Hotel operations platform Optii Solutions has been working with hotel partners to calculate the cost of implementing the new cleaning requirements. Initial analysis suggests hotels will need to budget around $130,000 for a 250-room hotel operating at around 60 percent occupancy.
However, measures such as cutting out daily cleanings or charging extra for additional ancillary services could help raise upwards of $110,000 in the same scenario, largely offsetting these additional costs.
The Cost of Cleaning
Before the pandemic, a standard leisure room took an average of 39.3 minutes to clean and cost $9.42 in terms of staff time, based on a guestroom accommodating one or two people.
According to Optii, incorporating the new cleaning protocols will push the cleaning time for a standard leisure room up to 42.3 minutes at a cost of $10.12. The cost increases when children stay in the room (45.2 minutes at a cost of $10.80 per room), and decreases for business travelers (31.8 minutes to clean at a cost of $7.60 per room.)
Proprietary Optii data collected across a range of hotel types shows that leisure rooms inherently take longer to clean than business traveler rooms, so the imbalance between leisure and business travel will immediately drive up cleaning costs. The overall payroll cost of the additional cleaning time alone will be approximately $62,000 and will also require hotels to add at least one additional full-time housekeeper to cope with the increased demands and additional cleaning needed in the public areas of the hotel. More staff will be needed on top of this if specialist cleaning equipment is deployed.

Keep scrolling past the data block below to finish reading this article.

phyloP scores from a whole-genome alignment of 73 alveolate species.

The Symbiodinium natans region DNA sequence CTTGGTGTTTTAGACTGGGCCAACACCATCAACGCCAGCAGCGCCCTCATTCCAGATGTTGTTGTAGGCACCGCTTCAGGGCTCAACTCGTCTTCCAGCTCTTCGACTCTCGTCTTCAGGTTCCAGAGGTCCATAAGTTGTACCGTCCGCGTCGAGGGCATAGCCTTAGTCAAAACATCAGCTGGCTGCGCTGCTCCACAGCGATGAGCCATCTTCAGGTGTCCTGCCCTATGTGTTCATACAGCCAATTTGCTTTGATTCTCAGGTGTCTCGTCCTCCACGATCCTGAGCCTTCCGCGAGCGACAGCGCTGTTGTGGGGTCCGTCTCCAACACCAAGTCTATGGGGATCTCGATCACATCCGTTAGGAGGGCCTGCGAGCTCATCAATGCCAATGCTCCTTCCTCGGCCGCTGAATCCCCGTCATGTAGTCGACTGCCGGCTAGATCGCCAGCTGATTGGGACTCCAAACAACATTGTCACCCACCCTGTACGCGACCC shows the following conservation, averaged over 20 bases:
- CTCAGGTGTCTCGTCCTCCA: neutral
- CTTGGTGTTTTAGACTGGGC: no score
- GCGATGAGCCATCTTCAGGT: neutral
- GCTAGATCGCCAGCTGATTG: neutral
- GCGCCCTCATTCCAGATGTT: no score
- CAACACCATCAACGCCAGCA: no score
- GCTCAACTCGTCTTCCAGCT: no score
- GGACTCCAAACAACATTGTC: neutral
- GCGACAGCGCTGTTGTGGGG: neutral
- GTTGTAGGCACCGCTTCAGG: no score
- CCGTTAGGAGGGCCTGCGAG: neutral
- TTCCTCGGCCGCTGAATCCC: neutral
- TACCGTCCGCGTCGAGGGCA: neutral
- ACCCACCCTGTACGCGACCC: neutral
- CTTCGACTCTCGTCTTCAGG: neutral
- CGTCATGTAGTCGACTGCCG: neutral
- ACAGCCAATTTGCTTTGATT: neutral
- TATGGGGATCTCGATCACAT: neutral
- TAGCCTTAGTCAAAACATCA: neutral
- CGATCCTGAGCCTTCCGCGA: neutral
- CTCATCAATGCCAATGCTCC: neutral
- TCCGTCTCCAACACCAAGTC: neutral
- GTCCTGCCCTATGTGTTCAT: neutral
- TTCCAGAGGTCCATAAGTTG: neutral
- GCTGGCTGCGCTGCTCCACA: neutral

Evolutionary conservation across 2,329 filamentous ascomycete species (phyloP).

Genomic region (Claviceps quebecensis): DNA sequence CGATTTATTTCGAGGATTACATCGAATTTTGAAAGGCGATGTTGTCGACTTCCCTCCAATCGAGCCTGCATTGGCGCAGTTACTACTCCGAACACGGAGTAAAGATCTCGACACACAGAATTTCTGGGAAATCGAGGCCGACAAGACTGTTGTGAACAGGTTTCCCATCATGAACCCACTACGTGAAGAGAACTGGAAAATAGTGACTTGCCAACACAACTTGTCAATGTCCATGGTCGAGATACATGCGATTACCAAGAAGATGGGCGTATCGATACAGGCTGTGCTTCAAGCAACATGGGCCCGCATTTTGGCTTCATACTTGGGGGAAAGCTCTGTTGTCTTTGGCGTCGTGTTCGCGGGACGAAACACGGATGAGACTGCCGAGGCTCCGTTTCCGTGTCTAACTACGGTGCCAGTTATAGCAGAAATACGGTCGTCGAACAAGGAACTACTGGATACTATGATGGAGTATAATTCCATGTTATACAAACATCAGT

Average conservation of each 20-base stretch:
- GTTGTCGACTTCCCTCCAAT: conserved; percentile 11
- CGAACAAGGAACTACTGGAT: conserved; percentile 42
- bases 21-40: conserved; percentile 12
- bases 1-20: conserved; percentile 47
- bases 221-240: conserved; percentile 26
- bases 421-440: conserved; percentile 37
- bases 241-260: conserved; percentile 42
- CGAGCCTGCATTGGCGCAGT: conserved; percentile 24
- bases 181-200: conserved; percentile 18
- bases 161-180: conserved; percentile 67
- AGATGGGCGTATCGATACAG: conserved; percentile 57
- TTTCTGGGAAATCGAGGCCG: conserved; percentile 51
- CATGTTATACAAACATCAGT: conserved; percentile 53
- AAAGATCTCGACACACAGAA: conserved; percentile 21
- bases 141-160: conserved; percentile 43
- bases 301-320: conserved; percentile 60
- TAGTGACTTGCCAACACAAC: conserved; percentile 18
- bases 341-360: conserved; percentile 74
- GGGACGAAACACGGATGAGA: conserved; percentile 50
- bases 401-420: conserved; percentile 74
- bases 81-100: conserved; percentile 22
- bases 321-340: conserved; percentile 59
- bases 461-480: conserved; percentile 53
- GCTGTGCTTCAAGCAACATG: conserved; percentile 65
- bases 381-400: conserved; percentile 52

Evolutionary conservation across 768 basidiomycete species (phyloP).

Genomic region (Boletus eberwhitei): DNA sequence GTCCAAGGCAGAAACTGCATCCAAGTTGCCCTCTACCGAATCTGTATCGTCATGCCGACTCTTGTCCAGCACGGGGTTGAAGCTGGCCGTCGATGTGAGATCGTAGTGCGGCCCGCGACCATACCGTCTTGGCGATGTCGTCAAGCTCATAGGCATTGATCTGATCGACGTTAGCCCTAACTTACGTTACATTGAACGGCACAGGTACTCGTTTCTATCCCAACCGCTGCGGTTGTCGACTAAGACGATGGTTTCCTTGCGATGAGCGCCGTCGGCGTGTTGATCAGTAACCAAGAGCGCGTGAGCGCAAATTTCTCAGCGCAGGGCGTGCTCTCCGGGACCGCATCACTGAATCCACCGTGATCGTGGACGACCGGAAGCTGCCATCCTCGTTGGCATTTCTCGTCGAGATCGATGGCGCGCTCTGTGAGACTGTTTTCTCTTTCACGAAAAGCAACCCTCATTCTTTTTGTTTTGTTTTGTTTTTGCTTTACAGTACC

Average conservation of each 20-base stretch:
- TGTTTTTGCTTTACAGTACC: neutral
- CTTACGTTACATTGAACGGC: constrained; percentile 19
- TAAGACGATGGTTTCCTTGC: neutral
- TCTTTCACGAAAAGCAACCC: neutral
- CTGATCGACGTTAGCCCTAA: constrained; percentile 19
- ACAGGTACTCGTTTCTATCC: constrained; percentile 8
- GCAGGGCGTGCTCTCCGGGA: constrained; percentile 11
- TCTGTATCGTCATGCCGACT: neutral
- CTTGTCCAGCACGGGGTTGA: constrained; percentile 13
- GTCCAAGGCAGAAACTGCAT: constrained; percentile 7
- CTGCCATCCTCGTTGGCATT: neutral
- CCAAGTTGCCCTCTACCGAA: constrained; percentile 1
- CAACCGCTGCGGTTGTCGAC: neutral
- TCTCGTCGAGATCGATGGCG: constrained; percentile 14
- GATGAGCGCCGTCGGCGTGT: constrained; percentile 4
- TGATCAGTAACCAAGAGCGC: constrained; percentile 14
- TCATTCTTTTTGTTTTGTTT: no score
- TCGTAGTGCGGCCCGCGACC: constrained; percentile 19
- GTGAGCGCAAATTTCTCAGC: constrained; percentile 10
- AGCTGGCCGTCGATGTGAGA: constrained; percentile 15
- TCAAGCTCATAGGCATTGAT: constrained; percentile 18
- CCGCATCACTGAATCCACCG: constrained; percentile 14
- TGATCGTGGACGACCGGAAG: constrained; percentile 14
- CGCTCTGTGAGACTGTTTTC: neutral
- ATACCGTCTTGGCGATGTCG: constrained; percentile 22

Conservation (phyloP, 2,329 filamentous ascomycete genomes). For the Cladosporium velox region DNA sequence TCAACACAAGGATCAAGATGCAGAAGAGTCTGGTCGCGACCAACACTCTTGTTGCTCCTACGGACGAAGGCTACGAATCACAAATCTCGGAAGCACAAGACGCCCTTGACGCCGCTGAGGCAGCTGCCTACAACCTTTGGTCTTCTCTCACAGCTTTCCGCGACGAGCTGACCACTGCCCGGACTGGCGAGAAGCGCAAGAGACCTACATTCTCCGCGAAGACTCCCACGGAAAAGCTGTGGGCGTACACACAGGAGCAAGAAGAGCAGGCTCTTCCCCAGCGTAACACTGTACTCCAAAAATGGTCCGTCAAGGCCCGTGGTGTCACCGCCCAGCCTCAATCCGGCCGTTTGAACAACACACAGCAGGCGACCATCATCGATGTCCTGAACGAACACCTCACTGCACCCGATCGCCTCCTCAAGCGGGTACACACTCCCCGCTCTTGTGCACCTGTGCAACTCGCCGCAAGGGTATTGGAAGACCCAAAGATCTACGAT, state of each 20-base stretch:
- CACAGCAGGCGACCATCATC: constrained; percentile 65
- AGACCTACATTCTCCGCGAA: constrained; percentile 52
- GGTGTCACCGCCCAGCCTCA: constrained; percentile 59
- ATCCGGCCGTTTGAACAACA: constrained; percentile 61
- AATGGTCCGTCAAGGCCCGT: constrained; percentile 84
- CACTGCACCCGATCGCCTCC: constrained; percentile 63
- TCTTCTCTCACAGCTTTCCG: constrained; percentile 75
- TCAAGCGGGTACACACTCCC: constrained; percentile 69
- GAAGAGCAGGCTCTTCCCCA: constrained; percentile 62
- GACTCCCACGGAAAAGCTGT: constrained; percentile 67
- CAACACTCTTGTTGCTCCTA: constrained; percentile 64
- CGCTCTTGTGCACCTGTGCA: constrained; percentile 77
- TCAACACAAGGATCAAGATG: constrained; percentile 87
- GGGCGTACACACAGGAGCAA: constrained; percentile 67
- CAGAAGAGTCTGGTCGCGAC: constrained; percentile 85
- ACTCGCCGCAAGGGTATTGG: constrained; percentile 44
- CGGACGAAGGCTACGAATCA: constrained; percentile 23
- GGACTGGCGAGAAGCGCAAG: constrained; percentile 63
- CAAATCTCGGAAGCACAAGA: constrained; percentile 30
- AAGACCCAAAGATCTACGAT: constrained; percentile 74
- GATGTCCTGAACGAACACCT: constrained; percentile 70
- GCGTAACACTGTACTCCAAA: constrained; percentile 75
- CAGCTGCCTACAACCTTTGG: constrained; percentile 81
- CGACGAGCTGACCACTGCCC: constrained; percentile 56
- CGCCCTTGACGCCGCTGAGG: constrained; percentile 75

Hotels also are carefully considering the supply of in-room amenities such irons, hair dryers and additional pillows, and most will now mandate that these items will only be supplied to guests who request them from the front desk, according to the company. This will put further pressure on service staff and will require additional staff to be hired to fulfill requests efficiently. Hotels also will need to hire at least one full-time service team member to fulfill the additional service requirements. In total, the additional two staff, combined with the added cleaning payroll costs, will cost an average around $132,000 per hotel per year.
However, hotels can offset these costs by implementing a cleaning schedule of every fourth night for longer stays. The company’s calculations suggest that not performing 75 percent of stayover cleans (based on 60 percent occupancy of the hotel) could save around $110,730 per year. Hotels also could offer ancillary services such as additional deep cleans to generate new revenue in the future.
“Hygiene guarantees are going to be one of the key factors that will enable the hospitality market to start successfully operating again as people seek guarantees for their safety when traveling,” said Soenke Weiss, chief strategy officer of Optii. “But there is no doubt that running a hotel post-pandemic is going to be more expensive in order to deliver these reassurances. Added to this, hotels are currently facing revenue battles on many fronts including very low consumer numbers, capped occupancy rates and restrictions on banqueting revenues.
“In this environment, taking early action to gain a precise understanding of the budgets and best business strategy required to manage the extensive operational changes necessary will be absolutely imperative for financial survival. Smart deployment of technology to effectively manage labor will also be critical.”